Summary and Recommendations

Bird control products can be categorized by the manner in which they deter or disperse birds - novelty avoidance, startle reaction, predator mimics, warning signals, and killing (Rochard 1996). Many of the least effective products/techniques are based on the presentation of novel stimuli and/or stimuli that startle birds by the suddenness or loudness of their presentation. Birds tend to avoid any novel stimulus, such as the synthetic sounds produced electronically by the Phoenix Wailer, because birds do not know whether this is a threat or not. This has obvious survival value. (Some birds may initially investigate, rather than avoid, a novel stimulus.) Once the stimulus is no longer novel, however (and birds quickly learn what is a threat and what is not), the stimulus has lost its effectiveness on those birds. Similarly, "startle" devices (e.g., gas cannons) lose their effectiveness once they become an expected part of the birds' environment and no longer startle. Although there is a biological basis to these products, any deterrent/dispersal effects are short-lived.

The biological basis behind bird control products/techniques that mimic known threats to birds, such as scarecrows and hawk kites, tends to be stronger and longer-lived. The period of effectiveness is related directly to the realism of the model – in appearance, behaviour, and sound. Birds will quickly habituate to a "Canadian Tire" owl. They will habituate more slowly to a stuffed owl with a crow in its talons that moves and calls. A real owl tethered to a post works even better. Even with the best models, unless the presentation is occasionally supplemented (with killing, for example), birds eventually learn that there is no real threat. Similarly, stimuli that communicate a "warning signal" to the target bird that a predator is nearby (e.g., distress/alarm calls), or has been in the vicinity (e.g., model of dead prey bird), work well. Habituation does not readily occur.

Killing birds in and of itself generally is of immediate or short-term use only. In conjunction with other products/techniques, killing can be a very effective supplementary technique.

Airport bird control has some specific requirements that differ from other bird control situations, such as control in agricultural settings. Ability to control where and when birds are dispersed is important. A potential bird hazard is created rather than removed if birds are flushed across an active runway, for example. The most critical requirement, however, is the need for an airport bird control program to be effective over the long-term. In agricultural situations, deterring birds until a ripening crop is harvested is sufficient. At airports, bird hazards can be present 12 months of the year, and even 24 hours of the day. Given this, habituation to products/techniques by birds becomes a major concern. Birds will habituate more quickly to control devices that have a weak biological basis and little variety of presentation.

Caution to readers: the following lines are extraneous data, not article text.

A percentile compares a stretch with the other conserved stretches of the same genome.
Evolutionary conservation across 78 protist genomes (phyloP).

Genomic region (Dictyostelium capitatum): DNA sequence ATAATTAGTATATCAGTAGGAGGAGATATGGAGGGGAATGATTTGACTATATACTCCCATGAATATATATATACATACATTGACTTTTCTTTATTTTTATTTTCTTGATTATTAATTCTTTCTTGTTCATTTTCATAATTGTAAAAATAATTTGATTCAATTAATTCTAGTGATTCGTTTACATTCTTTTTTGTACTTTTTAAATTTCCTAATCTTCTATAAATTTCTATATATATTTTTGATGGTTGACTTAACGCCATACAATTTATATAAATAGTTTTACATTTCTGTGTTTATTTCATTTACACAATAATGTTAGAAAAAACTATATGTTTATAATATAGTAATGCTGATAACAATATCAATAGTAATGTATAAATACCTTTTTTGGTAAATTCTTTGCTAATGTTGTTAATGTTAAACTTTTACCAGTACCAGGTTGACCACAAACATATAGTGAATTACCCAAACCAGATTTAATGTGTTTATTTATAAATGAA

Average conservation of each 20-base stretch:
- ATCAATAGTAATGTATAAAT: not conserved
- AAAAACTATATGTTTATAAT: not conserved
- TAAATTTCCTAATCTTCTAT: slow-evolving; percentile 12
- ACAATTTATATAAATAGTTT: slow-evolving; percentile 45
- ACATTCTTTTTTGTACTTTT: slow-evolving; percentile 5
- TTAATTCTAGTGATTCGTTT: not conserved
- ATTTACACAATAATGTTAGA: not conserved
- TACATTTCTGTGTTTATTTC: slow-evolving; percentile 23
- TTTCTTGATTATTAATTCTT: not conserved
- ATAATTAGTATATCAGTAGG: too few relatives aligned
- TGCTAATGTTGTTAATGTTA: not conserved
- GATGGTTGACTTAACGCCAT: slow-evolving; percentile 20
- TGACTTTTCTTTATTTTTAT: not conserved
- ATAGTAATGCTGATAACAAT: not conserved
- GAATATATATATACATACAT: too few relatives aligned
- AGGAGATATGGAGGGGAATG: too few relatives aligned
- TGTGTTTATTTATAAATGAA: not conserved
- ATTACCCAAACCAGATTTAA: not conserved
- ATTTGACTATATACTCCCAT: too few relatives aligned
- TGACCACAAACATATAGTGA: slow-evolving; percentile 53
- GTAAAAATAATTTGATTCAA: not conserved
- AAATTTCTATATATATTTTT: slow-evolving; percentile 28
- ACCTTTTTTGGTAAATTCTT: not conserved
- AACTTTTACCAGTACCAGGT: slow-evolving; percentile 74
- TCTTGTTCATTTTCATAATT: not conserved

We sorted the bird control products and techniques reviewed in this report into three broad categories: (1) Not Recommended, (2) Limited Recommendation, and (3) Highly Recommended. This evaluation was based on the answers to three key questions. (1) Is there a sound biological reason to expect the product/technique to work? (2) How quickly and to what degree do birds habituate to the product/technique? (3) Are cost and practicalities of implementation a consideration?

Not Recommended

Nine products/techniques are Not Recommended. The use of High Intensity Sound, Microwaves, and Lasers are not recommended because the energy levels required are dangerous to humans (and birds and other mammals). Very few species of birds have been shown to detect Ultrasound, and those that can have not shown an avoidance reaction. Aircraft Hazing and the use of Smoke are not recommended because they are impractical for use on airfields. Insufficient research has been conducted on the use of Magnets, Lights, Dyes, Aircraft Engine Noise, Infrasound for bird control; however, the research to date does not suggest that these products are strong candidates for airport bird control.

Limited Recommendation

The majority of the bird control products/techniques reviewed here fall into the "okay, but..." category. They can repel or disperse birds but they are limited in their effectiveness because of habituation, weak biological basis, limited application, and/or implementation problems. These products work best when part of an integrated program, and should not be considered individually as key components of a control program. They may, in some circumstances, be useful tools to have in your bird control "toolbox".

This repellents. Birds tend to habituate relatively quickly to Gas Cannons and, we expect, to the similar "Falcon-Imitator" and "Rotating Hunter" units from Agri-SX as well, although there has been little testing of the last two products. The use of remotely-fired gas cannons may extend the period of their pre-habituation usefulness.